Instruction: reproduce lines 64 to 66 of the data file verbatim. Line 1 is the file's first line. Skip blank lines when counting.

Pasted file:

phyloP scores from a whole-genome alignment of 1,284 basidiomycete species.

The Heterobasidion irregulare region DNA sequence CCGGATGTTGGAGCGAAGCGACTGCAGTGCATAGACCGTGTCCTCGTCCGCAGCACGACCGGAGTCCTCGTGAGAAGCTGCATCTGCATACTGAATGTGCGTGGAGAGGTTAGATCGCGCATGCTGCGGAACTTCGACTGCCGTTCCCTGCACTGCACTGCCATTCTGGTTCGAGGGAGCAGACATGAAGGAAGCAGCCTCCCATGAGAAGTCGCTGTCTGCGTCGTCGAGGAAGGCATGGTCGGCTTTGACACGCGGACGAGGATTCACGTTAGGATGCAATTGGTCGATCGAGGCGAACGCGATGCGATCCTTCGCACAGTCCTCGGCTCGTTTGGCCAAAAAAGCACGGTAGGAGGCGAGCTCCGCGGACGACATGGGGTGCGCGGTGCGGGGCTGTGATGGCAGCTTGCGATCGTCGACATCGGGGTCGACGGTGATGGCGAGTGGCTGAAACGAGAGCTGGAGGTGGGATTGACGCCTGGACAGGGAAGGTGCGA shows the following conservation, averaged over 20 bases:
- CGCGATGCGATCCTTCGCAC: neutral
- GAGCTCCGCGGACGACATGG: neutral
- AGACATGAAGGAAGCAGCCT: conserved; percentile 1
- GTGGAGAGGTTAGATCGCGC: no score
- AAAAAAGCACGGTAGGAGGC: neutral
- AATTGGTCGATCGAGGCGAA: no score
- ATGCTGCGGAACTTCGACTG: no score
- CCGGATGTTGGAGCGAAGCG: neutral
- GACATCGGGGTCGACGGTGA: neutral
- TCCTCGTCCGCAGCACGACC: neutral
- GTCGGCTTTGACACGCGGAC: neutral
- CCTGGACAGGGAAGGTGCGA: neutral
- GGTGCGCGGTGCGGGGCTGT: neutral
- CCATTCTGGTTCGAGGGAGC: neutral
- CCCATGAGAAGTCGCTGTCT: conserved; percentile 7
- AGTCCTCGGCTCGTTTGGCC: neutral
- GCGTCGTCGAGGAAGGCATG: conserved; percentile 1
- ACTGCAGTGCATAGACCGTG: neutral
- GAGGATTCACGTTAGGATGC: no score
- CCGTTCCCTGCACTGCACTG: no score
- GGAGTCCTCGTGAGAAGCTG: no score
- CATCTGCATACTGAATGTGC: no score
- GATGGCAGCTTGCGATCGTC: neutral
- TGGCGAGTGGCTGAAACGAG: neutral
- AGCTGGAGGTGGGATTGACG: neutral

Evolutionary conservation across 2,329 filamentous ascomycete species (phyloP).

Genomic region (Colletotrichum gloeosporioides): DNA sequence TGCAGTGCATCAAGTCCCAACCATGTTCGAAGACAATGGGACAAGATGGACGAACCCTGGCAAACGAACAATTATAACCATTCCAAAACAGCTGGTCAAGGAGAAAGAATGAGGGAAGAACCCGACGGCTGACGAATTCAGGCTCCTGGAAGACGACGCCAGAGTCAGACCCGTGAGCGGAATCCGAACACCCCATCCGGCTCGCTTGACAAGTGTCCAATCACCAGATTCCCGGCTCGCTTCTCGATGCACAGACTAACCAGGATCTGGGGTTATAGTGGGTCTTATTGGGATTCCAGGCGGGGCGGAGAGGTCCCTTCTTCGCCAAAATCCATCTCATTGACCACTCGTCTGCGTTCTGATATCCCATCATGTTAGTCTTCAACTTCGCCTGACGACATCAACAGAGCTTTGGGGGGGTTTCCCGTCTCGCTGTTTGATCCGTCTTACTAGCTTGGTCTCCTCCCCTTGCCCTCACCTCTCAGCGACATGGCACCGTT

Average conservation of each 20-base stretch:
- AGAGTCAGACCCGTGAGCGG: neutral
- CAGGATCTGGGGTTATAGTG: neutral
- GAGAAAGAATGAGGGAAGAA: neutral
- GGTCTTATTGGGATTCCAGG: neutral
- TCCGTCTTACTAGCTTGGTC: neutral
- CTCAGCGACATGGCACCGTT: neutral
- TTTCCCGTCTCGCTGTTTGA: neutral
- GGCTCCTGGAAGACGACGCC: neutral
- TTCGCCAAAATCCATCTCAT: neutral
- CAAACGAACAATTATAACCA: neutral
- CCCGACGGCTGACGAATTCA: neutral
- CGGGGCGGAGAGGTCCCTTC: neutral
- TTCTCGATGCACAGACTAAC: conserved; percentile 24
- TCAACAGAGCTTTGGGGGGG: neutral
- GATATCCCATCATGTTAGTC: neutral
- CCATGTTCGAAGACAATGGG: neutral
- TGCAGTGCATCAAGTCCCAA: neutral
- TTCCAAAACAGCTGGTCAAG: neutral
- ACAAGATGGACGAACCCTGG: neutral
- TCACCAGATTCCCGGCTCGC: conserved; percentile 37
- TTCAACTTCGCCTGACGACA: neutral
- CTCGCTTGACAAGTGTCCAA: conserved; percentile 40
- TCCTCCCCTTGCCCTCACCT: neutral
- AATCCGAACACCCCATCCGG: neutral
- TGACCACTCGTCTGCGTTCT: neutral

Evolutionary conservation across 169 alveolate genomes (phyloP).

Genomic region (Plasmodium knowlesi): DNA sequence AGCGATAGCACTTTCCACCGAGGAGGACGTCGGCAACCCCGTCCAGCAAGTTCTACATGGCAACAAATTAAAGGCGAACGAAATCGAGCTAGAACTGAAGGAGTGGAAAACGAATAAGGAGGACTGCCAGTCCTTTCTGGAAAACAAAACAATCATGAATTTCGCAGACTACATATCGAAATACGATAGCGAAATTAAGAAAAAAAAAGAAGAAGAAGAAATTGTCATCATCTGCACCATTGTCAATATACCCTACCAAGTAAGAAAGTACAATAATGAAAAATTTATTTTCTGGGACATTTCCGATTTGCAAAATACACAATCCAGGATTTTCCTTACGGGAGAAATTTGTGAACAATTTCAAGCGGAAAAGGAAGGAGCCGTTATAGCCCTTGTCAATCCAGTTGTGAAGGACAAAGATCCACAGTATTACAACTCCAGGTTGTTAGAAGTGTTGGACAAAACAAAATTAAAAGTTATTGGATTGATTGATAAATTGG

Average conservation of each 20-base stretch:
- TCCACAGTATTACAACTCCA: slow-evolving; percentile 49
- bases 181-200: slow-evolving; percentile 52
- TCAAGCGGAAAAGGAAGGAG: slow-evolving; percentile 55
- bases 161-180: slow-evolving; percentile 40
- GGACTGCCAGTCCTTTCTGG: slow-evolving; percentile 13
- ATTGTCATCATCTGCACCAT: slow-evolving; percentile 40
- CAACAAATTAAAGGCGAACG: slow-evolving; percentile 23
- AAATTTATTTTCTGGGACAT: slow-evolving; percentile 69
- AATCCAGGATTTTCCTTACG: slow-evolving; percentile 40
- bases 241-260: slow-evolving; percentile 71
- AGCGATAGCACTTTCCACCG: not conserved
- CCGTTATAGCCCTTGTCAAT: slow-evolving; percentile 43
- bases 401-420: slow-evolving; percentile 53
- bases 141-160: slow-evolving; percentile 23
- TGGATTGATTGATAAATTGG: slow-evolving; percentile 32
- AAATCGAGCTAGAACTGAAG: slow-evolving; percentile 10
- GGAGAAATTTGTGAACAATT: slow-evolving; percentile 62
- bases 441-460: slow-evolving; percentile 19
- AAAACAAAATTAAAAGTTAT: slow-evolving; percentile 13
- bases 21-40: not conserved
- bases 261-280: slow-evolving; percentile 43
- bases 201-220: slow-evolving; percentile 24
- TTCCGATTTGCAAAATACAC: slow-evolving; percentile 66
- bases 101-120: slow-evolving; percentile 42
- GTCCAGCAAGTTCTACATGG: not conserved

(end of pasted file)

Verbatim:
- ATTGTCATCATCTGCACCAT: slow-evolving; percentile 40
- CAACAAATTAAAGGCGAACG: slow-evolving; percentile 23
- AAATTTATTTTCTGGGACAT: slow-evolving; percentile 69